Australian organisation celebrates milestone as the first winners of prestigious international accolade

AMRRIC (Animal Management in Rural and Remote Indigenous Communities) has won a Special Award in one of the largest and most prestigious veterinary awards in the world, the International Canine Health Awards (ICHA).

AMRRIC is the first organisation ever to win an ICHA award and was given the accolade in recognition of their extraordinary work in creating culturally safe veterinary and education programmes in remote Australian Aboriginal and Torres Strait Islander communities. Their work has been shown to be essential in assisting and empowering these often remote communities to meet their needs for companion animal health, care and safety.

Dogs serve important roles in remote Aboriginal and Torres Strait Islander communities. They are valued companions, revered hunting aids, and play important cultural and spiritual roles in Indigenous communities. Remote Aboriginal and Torres Strait Islander communities are often hundreds of kilometres from the nearest veterinary clinic and can only be accessed via unsealed roads, expensive charter flights or infrequent barges. The annual wet season results in road closures which can cut these communities off for months at a time.

AMRRIC was founded in 1998 and its unique approach has been based on a deep respect for the cultures and values of Aboriginal and Torres Strait Islander peoples. AMRRIC utilises a ‘One Health One Wellbeing’ model of service delivery, developed over years of dialogue and engagement with Indigenous communities, that recognises dogs as being intrinsic to the fabric of each community, and acknowledges the inseparable links between the health and wellbeing of companion animals and that of their owners and their communities.

The awards, which are organised by The Kennel Club Charitable Trust and underwritten by a major gift from Vernon and Shirley Hill, founders of Metro Bank, highlight those individuals who go one step further to promote the health and wellbeing of dogs through their work in the world of veterinary science. The winners are chosen by an independent international panel of eminent veterinarians and scientists. The ceremony will take place virtually on Wednesday 30 June at 14.00 BST, and details on how to view will be provided to those who register their interest. 

Speaking on behalf of the organisation, Dr Bonny Cumming, Program Manager and Acting CEO at AMRRIC said: “We are truly thrilled to be the first recipients of a Special International Canine Health Award. To be honoured with this award is absolutely humbling. It’s also wonderful validation of the value and impact of AMRRIC’s work to address health inequities, by working collaboratively to improving the health and wellbeing of companion animals in remote Australian Indigenous communities.

“The international recognition that this award brings will help to shine a spotlight on the continuing disadvantage faced by many remote Aboriginal and Torres Strait Islander communities when it comes to accessing animal health services. It also assists to cement AMRRIC’s reputation as a leader in the delivery of collaborative, culturally appropriate, One Health One Wellbeing-focused services that aim to ensure communities are healthy and safe for people and their companion animals.”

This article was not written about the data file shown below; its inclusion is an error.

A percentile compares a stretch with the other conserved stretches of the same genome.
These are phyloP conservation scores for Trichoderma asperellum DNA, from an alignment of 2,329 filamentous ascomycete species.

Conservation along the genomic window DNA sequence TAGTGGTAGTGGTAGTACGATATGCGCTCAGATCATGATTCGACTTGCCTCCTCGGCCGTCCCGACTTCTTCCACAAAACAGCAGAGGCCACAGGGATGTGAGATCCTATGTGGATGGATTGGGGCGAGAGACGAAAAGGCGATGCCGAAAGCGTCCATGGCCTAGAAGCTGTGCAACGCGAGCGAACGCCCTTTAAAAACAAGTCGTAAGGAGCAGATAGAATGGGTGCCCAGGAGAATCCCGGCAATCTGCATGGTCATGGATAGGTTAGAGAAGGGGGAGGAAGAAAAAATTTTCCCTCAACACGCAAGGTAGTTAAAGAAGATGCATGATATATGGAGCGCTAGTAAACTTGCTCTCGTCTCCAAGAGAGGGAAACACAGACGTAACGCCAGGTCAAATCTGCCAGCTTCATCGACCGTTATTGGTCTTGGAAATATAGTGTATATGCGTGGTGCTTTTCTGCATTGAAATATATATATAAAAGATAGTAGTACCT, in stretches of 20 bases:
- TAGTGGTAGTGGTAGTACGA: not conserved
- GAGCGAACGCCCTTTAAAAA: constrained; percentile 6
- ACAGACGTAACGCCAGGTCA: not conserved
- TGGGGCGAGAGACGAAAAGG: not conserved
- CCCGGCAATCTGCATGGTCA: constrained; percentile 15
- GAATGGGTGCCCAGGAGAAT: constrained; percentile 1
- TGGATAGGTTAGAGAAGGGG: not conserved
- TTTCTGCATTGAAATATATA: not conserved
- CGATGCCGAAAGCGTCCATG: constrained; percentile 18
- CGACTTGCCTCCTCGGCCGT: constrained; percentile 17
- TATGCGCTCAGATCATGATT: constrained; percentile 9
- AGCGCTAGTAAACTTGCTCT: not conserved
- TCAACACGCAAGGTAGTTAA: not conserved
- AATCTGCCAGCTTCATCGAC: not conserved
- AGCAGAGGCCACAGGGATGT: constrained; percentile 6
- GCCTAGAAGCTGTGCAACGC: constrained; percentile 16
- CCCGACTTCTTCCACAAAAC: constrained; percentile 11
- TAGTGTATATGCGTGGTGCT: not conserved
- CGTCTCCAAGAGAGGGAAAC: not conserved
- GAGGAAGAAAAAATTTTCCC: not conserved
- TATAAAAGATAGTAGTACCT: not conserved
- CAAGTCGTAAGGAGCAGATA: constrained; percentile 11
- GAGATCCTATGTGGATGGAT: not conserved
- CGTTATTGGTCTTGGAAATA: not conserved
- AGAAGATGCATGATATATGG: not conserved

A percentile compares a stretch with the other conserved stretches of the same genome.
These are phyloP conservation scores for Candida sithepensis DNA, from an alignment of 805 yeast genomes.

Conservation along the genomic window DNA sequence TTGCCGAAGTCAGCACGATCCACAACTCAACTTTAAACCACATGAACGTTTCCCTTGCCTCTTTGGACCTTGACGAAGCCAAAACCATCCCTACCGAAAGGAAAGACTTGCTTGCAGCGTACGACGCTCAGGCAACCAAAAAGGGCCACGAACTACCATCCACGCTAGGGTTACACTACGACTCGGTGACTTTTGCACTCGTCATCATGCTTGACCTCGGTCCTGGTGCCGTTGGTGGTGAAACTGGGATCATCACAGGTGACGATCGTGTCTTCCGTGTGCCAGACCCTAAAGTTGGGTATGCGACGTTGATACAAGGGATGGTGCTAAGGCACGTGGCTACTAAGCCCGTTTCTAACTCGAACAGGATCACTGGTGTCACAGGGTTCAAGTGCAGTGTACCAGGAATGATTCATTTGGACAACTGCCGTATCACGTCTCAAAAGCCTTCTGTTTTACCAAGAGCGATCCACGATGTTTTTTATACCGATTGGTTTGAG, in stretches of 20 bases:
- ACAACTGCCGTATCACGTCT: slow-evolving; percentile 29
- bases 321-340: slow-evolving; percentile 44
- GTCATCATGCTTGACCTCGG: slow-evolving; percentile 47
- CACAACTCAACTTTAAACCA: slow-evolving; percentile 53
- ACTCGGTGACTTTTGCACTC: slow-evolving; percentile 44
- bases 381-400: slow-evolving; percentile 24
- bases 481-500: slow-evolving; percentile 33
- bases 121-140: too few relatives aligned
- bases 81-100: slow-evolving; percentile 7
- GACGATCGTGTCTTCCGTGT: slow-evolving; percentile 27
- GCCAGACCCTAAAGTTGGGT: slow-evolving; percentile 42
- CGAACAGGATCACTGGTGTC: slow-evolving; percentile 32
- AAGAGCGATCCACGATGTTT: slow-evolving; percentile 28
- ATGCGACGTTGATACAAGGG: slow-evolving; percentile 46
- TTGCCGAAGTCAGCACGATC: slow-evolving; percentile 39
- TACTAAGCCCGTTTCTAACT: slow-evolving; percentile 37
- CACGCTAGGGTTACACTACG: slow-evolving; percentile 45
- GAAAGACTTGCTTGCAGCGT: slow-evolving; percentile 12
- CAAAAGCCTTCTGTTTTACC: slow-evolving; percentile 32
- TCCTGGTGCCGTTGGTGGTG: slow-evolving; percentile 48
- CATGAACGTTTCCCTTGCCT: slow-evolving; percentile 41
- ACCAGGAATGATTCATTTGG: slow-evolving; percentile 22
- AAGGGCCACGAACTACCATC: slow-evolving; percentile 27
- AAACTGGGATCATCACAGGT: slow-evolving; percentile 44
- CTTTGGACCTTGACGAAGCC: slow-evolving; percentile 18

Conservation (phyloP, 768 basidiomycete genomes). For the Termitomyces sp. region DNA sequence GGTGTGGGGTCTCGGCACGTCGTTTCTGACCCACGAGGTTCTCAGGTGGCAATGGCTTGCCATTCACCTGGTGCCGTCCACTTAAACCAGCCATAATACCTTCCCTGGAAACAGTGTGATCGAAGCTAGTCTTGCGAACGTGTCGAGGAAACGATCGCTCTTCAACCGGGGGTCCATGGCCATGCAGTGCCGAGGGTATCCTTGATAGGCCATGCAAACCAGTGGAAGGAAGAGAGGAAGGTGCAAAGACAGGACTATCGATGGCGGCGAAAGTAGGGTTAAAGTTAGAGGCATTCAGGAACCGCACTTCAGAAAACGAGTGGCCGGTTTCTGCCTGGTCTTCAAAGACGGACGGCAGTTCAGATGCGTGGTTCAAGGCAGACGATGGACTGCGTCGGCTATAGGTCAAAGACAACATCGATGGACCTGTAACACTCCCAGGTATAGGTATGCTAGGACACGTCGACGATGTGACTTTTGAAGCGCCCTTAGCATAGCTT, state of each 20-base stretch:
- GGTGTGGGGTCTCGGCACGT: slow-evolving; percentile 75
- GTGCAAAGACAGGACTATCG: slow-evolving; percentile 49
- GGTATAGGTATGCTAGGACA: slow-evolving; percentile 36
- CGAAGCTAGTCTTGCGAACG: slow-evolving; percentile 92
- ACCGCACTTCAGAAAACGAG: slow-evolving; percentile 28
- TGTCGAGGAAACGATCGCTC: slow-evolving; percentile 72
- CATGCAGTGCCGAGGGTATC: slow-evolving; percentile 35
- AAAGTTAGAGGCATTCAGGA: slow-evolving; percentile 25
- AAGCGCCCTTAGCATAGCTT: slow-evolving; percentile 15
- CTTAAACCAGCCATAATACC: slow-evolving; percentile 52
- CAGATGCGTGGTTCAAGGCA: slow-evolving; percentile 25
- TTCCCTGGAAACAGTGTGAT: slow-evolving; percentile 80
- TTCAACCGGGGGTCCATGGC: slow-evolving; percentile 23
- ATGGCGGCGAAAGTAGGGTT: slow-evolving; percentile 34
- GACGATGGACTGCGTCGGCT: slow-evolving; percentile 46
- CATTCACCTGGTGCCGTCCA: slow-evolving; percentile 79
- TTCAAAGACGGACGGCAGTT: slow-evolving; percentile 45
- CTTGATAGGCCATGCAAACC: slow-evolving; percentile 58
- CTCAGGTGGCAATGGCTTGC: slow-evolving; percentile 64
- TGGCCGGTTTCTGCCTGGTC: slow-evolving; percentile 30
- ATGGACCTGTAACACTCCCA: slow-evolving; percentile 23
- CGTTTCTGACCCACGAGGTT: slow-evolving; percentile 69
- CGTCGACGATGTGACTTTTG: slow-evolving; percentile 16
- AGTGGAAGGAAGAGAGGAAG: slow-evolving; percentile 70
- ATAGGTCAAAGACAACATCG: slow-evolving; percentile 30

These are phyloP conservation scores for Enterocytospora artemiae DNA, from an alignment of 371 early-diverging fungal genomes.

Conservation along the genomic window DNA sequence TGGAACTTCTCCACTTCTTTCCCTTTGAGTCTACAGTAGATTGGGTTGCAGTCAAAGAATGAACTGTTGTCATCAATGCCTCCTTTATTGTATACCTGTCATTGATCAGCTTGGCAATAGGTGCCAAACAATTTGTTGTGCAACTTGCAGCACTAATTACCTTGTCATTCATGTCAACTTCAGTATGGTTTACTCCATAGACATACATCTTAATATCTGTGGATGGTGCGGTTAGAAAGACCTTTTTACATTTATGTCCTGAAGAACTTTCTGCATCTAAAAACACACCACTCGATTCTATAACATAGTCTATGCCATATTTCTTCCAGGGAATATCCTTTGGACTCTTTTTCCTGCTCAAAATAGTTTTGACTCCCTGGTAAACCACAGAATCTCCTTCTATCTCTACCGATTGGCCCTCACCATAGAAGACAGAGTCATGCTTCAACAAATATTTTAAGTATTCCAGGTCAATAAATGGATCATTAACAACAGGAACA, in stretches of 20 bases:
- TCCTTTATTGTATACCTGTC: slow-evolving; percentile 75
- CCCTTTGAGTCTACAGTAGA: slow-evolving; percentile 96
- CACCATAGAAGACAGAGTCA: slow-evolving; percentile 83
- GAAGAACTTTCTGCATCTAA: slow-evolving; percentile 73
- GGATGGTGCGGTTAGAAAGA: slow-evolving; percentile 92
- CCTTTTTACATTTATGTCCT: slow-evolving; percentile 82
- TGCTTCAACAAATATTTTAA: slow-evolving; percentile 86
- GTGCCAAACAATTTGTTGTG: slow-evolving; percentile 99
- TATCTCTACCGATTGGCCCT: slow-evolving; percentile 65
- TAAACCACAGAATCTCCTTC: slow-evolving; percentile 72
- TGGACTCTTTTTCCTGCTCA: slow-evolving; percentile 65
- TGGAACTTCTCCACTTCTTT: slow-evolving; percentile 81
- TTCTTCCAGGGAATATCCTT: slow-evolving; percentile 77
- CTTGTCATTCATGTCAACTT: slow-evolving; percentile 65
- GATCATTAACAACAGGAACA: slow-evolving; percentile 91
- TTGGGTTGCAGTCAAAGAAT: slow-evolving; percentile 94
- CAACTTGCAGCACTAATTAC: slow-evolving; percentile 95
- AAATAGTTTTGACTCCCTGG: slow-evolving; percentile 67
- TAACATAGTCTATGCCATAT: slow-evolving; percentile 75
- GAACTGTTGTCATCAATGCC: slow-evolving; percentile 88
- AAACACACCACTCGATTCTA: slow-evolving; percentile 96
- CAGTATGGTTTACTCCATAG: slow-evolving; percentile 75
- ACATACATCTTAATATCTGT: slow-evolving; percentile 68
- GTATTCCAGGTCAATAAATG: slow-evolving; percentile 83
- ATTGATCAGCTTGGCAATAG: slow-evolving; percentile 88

Alongside this award, Bonny credits the organisation’s ongoing positive relationships with remote communities as their proudest achievement, commenting: “We’d like to share this recognition with the many wonderful Aboriginal and Torres Strait Islander communities and partners with whom we collaborate. We simply could not deliver our work without our many and varied collaborators.”

In addition to the Special Award, this year there were five International Canine Health Awards, two of which are open global awards: the International Award, with a prize of £40,000 and the Lifetime Achievement Award, with a prize of £10,000. There are two Undergraduate Student Inspiration Awards for students studying at UK veterinary schools, with a prize of £5,000 each, and the Breed Health Coordinator Award, with a prize of £5,000. The Special Award also included a prize of £5,000.
Dr Andrew Higgins, Chairman of the International Canine Health Awards panel and trustee of The Kennel Club Charitable Trust, which runs the awards, said: “This is the first year that a Special Award has been given but we were profoundly impressed by the work and the mission of AMRRIC and the excellent work of their veterinary and education teams, enhanced through volunteers, who provide this vital service. I am delighted that AMRRIC are the very deserving recipients of this exceptional prize for an exceptional organisation.”

Vernon Hill, founder and chairman emeritus of Metro Bank, and whose major gift underwrites the International Canine Health Awards, said: “Many congratulations to everyone involved with the brilliant work that AMRRIC do. The services they provide are incredibly important and they are a very well-deserved winner of this award.”

Find out more about the International Canine Health Awards.